He turned toward me, and I could see the madness of cruel sanity upon him, the crazed look of a man with only unthinkable options remaining to him. He raised the axe high overhead, tears cutting through the soot on his cheeks. “Or, good Shepherd, if you will not take a stubborn old ram into your fold, at least watch over a poor lamb.”

Down came the axe, and I could not stop coughing to scream. The fire-weakened floor shattered under the force of his blow, and I fell through, catching only a glimpse of the flames rushing to consume my father before I was plunged into cold water and dark oblivion.



“You know the real problem with procrastination, don’t you?”

The woman lecturing me is tall, with short hair dyed a metallic silver. She’s gilded in matching tattoos, elegant curves and spirals twisting around her neck and arms like vines of platinum. On most women it would have seemed flashy, ostentatious. Not on her. She had an aura of success about her, the sort of presence that had no need to bargain or beg – everything she said was simple, undeniable fact, whether it was true or not.

I hated her already.

“What makes procrastination so deadly,” she continued, pacing behind her desk, “is not just the cost of delays and broken deadlines. It’s more than the lazy attitude or lack of foresight.”

She paused, turning to stare out the vast, curved window that formed one wall of her office. Outside, the city smoldered in neon colors, skimmers drifting through the sky like purposeful sparks. The skyscrapers were living up to their names, stabbing upward into the heart of the smoke-black stormclouds, spilling torrents over the eastern sector. It would reach us within the hour.

She was quiet long enough that I felt I could safely interject. “If you don’t like my work, Ms. Hall–”

“No, the real poison is something else entirely,” she continued, as though I hadn’t spoken, “something far more subtle and sinister.” She looked at me for the first time since the meeting began, and flashed a serpent’s grin. “Would you like to know what it is?”



“Are you okay, Trevor?” My mom looked concerned, eyes filled with worry.

“I’m fine,” I said, trying to sound upbeat despite being beat-up. “Just a little tired.”

It was an understatement, not a falsehood, but it felt like one. I was beyond tired, exhausted. I was weary to my bones, sluggish in a way that had nothing to do with lost sleep. Even my thoughts felt weak and muzzy, more like the slow crackle of static than real sparks.

I could move around, work on autopilot, but anything more complicated than tying my shoes was on par with climbing Everest. I just needed a dull, quiet day, and I would be alright. Coast through my classes, ditch practice, and spend the evening with ice cream and mindless video games. I could do that, and tomorrow I could take another stab at killing the wanderghast.

Just one day.

The phone rang.



The thing about skyscrapers is that they’re very tall. Like, way the hell up there, you know? When you’re standing in the middle of one, surrounded by cubicles and potted plants and blinking computer lights, you kind of forget that you’re standing a few hundred feet in the air. You’ve got nice thick windows to keep out the wind and indoor lighting to make you forget the sun and central heating to make sure everything is nice and toasty.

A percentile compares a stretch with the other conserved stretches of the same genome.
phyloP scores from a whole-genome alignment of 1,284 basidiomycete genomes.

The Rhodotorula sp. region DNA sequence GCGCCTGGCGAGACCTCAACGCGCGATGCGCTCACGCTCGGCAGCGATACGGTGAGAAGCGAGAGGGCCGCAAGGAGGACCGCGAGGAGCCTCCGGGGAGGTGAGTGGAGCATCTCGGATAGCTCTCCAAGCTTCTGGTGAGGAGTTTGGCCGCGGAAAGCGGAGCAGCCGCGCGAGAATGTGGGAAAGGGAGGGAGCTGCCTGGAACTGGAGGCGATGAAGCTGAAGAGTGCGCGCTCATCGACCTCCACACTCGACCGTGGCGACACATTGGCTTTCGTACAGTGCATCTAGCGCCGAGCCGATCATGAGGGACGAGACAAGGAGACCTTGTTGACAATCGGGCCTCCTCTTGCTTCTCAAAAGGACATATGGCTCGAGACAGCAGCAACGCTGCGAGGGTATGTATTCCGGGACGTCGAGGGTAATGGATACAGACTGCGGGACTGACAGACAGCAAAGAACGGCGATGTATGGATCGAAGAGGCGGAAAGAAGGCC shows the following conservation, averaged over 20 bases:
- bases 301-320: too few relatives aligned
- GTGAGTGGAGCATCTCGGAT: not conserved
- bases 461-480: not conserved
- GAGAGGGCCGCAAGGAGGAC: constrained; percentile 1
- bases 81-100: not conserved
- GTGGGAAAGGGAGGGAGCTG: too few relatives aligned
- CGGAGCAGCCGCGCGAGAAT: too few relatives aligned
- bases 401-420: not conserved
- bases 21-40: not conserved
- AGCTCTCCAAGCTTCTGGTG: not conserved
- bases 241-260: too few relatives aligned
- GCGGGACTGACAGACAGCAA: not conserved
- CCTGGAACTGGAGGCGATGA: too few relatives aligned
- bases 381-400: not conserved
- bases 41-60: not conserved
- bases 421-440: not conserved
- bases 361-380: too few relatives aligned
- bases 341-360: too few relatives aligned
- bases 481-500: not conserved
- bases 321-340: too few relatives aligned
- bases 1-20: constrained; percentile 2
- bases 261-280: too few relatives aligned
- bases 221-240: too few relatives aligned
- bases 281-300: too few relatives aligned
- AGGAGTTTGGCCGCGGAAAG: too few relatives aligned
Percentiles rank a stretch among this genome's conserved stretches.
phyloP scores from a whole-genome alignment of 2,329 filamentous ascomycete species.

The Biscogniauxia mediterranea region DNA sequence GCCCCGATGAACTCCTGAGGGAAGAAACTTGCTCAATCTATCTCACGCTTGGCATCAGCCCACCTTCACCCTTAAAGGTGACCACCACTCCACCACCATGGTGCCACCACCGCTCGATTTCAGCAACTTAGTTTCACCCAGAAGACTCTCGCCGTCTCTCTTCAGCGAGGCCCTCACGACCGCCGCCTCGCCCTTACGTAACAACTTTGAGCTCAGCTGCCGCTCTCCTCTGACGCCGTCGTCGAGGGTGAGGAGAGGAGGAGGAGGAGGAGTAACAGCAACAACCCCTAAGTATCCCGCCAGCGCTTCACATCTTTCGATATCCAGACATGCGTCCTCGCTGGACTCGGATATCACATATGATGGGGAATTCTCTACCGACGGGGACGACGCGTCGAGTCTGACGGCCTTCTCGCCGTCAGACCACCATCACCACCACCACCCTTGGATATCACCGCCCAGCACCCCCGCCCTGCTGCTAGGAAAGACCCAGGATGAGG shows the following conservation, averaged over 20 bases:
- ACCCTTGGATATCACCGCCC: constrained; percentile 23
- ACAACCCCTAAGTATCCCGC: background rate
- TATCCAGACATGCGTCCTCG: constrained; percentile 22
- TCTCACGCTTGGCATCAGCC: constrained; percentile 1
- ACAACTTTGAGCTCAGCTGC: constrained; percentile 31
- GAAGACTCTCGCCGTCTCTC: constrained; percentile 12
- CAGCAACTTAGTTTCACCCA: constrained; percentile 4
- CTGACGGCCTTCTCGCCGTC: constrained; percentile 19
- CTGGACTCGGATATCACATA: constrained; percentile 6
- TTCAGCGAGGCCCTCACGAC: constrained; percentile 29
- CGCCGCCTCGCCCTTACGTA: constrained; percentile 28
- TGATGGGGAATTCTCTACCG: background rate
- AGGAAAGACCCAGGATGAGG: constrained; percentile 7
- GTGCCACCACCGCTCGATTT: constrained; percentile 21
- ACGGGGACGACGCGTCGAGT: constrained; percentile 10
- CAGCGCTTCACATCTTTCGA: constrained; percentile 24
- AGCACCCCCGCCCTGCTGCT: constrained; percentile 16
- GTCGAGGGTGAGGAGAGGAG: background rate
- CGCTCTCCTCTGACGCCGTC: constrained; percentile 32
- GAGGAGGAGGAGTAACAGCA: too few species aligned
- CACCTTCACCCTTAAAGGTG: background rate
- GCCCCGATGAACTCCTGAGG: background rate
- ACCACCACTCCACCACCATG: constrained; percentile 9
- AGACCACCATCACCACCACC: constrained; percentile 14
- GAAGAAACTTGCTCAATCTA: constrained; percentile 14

But when you go out on the roof, you don’t have any of that. All of a sudden you’re outside and there are birds flying past and the wind whispers how easy it would be to climb that flimsy metal fence and just fall. You remember that people weren’t meant to be up this high without a nice sturdy mountain underfoot. Maybe not even then. And that’s not even getting into vertigo.

Have I mentioned I don’t like heights?

I’m stupid, so when Matt called and arranged the meeting on top of the CTI tower, I came.

Since I’m exceptionally stupid, I came alone and unarmed.

But apparently I’m even dumber than that, because when things went sour and Matt pushed Lisa off the roof, I jumped after her.



Crash. The gates shuddered in their housing, spilling dust from cracks and crevices that hadn’t been disturbed for generations.

Bang. Ancient wood cracked and bent. Rusted hinges screamed, holding on defiant to the last. Even the stones quaked with the impact, groaning as they ground against each other.

Crack. Timber and iron and stone abandoned their previous forms, becoming so much powder and dust. So it was true. They had claimed the Hammer of Annihilation. If I did not find a way to escape at once, I would soon suffer the same fate. One blow to shake me, two blows to break me, and three blows to utterly end me, mind, body, and soul.

There was only one way to escape from this nightmarish place. Screaming, I turned, leapt, and plunged into a sea of devil’s ink.

Let me know if you found any of this interesting. I’m specifically writing these since they’re not tied to anything I’m working on, but I’d be surprised if any of them didn’t eventually get away from me and become a short story or something.